Regular readers of Watersedge will recognise the name Jessica Morris. Aside from contributing to the blog, she also oversees the social media and editorial content on our website. She has been open and honest about her own struggles with mental illness, giving us an insight into her experiences of therapy, teen to adulthood transition, and moving away from home.

Today we are excited to share Jessica’s new book with you all. Titled When Hope Speaks, it is a memoir about her diagnosis with depression and an anxiety disorder. Using essays, letters, blog posts and poems, she unravels the story of her mental illness and how it shaped her from diagnosis as a 13 year old, to her life today as an international journalist.

Available on October 10—World Mental Health Day, this is an inspiring story reminding people who live with mental illness that they never walk the journey alone. Carers and loved ones will be encouraged, and professionals can use it as a tool to educate and support their clients.

You can read an excerpt from When Hope Speaks by visiting Jessica’s website. Available October 10 through Salvo Publishing, order your copy now at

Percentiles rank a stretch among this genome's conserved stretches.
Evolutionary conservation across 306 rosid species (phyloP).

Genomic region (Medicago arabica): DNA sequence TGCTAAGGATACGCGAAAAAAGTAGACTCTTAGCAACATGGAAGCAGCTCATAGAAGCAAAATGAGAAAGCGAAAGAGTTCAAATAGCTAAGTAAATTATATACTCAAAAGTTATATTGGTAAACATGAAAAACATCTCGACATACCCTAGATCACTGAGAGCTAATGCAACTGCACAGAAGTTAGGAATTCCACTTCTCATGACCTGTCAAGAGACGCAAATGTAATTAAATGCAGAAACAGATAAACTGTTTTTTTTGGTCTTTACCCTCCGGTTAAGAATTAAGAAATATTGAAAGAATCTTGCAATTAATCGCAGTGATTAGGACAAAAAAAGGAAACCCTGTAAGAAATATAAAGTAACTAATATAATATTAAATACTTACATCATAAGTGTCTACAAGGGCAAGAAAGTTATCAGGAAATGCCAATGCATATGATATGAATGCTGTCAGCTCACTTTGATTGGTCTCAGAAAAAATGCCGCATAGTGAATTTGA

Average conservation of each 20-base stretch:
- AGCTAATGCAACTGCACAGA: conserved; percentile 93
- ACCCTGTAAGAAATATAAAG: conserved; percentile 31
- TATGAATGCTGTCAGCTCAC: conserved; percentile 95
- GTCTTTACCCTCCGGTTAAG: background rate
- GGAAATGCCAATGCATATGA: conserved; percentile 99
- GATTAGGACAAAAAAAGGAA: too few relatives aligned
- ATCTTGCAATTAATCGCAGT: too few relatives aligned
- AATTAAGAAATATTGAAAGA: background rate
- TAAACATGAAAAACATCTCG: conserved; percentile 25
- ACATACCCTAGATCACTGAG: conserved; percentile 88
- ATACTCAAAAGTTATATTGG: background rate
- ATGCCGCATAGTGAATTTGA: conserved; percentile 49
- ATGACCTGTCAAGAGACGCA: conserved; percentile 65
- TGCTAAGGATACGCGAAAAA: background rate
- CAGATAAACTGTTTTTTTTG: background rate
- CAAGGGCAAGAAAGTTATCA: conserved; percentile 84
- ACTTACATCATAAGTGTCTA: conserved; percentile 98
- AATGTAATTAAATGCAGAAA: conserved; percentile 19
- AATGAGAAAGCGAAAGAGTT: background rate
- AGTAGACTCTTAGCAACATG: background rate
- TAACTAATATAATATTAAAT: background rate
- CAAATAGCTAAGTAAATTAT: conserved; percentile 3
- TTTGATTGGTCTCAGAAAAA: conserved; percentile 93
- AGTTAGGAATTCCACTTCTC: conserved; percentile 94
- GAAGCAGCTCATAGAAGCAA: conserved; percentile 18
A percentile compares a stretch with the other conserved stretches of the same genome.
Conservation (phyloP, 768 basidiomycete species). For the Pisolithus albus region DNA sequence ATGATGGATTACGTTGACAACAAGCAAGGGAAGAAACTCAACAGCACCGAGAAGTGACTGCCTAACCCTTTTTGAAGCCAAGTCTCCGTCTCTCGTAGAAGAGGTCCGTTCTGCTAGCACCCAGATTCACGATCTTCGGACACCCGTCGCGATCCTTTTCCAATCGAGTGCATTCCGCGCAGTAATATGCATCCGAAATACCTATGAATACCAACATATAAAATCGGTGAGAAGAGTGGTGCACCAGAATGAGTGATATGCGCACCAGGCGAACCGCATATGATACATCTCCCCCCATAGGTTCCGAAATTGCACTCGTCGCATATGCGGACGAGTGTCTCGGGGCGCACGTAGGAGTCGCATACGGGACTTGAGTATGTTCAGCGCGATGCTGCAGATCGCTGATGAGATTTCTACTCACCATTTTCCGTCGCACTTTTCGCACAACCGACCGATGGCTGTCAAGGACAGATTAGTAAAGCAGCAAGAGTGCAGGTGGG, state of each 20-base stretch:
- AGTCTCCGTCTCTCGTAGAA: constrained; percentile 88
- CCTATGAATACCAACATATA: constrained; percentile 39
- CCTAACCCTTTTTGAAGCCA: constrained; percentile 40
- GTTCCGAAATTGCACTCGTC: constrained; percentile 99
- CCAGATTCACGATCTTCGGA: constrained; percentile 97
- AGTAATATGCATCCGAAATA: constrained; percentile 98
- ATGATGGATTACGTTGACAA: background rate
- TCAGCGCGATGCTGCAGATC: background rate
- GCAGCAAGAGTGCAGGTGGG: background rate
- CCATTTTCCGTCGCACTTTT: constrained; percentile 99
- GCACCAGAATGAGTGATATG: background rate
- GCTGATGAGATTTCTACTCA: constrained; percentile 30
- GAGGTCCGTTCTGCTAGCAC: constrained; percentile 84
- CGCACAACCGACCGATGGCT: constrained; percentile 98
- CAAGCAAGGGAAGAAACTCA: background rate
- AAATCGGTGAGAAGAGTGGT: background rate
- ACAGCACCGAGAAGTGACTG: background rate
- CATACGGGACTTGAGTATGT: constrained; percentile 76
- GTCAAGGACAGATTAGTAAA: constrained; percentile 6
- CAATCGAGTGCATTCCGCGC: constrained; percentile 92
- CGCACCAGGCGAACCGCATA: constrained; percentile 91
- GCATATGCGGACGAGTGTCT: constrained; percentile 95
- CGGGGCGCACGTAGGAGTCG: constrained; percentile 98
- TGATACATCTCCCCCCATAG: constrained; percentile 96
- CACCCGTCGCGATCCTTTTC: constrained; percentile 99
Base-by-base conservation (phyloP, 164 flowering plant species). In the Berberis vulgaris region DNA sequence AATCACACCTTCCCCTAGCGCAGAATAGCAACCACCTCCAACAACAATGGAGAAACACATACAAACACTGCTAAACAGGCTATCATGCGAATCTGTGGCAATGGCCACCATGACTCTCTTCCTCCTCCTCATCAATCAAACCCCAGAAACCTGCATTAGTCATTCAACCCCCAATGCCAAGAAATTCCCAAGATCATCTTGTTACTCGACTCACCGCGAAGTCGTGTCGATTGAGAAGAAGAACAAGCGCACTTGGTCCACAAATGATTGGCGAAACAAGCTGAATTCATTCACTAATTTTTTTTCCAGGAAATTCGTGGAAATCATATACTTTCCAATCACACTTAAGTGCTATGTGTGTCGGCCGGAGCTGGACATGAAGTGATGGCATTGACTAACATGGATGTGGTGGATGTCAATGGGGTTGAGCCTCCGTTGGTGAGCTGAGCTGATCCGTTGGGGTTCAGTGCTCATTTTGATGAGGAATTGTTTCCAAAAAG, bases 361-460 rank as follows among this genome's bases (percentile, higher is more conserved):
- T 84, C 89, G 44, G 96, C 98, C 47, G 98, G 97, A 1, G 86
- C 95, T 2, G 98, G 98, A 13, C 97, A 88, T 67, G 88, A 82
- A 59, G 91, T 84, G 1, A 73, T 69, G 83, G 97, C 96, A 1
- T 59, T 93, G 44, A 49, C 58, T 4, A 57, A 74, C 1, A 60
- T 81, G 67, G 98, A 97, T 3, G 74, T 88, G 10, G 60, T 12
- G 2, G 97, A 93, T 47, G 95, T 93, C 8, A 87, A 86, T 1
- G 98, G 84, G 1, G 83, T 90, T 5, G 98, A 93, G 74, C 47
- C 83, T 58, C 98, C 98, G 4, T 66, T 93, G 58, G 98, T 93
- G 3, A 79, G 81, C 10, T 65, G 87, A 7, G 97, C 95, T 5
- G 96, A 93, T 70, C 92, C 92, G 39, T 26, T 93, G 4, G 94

“I’m so proud of my friend Jessica. She continues to impress me, not only with her writing but with how she lives her life. You get to see both in this book—Jessica’s talent for telling stories and for living them as well. She does both with compassion, with honesty, and with grace.”

New York Times Best-selling Author, If You Feel Too Much

Locals are invited to attend the When Hope Speaks book launch this Saturday October 8. I will be representing WatersedgeCounselling on a mental health panel to follow a reading and Q & A by the author. Starting at 7pm at the Mule Shed Café at 64 Separation Street, North Geelong, entry is by donation to Hope Movement. Click here for more details.

Do struggle with depression or anxiety? Are you concerned about the mental health of a friend or loved one? Here’s what you need to do: contact WatersedgeCounselling on 0434 337 245 for a FREE 10-minute phone consultation on how we can best help you, or press book now to book in our online diary